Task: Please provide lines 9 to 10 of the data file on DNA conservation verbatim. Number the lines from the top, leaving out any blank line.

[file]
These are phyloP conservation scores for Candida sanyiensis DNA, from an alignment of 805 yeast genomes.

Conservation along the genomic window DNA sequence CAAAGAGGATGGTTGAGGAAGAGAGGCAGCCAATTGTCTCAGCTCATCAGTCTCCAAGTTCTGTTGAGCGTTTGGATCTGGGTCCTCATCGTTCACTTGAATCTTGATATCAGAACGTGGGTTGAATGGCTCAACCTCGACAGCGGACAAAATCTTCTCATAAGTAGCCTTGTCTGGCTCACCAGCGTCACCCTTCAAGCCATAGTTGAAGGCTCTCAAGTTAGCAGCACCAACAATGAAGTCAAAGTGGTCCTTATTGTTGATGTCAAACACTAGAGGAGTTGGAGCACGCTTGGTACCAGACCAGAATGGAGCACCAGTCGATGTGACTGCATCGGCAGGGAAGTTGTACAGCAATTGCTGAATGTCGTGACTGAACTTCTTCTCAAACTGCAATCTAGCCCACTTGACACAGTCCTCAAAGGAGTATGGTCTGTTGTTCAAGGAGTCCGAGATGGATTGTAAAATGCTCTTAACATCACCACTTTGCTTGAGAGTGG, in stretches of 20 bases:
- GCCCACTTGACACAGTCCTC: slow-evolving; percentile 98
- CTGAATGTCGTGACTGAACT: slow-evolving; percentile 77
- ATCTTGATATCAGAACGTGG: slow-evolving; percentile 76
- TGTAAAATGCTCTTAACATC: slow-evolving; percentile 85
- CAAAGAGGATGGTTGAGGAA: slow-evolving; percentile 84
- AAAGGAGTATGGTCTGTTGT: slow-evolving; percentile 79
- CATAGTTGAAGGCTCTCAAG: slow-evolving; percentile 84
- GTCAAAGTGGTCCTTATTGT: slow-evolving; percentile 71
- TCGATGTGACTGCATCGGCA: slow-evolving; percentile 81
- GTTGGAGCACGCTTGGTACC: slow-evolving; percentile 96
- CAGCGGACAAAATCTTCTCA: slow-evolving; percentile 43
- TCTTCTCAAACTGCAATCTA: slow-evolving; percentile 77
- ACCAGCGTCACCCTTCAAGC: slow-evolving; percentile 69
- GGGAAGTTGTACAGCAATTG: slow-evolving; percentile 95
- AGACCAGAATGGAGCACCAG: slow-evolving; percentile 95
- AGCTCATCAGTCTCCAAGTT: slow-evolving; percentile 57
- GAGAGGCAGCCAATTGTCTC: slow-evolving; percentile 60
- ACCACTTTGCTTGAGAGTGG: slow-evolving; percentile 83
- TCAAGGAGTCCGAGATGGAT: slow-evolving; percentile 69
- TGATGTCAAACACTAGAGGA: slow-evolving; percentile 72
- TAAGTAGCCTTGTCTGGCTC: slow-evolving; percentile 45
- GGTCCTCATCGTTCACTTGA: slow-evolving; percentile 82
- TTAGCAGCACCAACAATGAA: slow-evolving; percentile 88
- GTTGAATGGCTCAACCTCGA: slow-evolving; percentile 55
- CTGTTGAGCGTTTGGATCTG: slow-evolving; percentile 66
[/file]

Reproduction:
- CATAGTTGAAGGCTCTCAAG: slow-evolving; percentile 84
- GTCAAAGTGGTCCTTATTGT: slow-evolving; percentile 71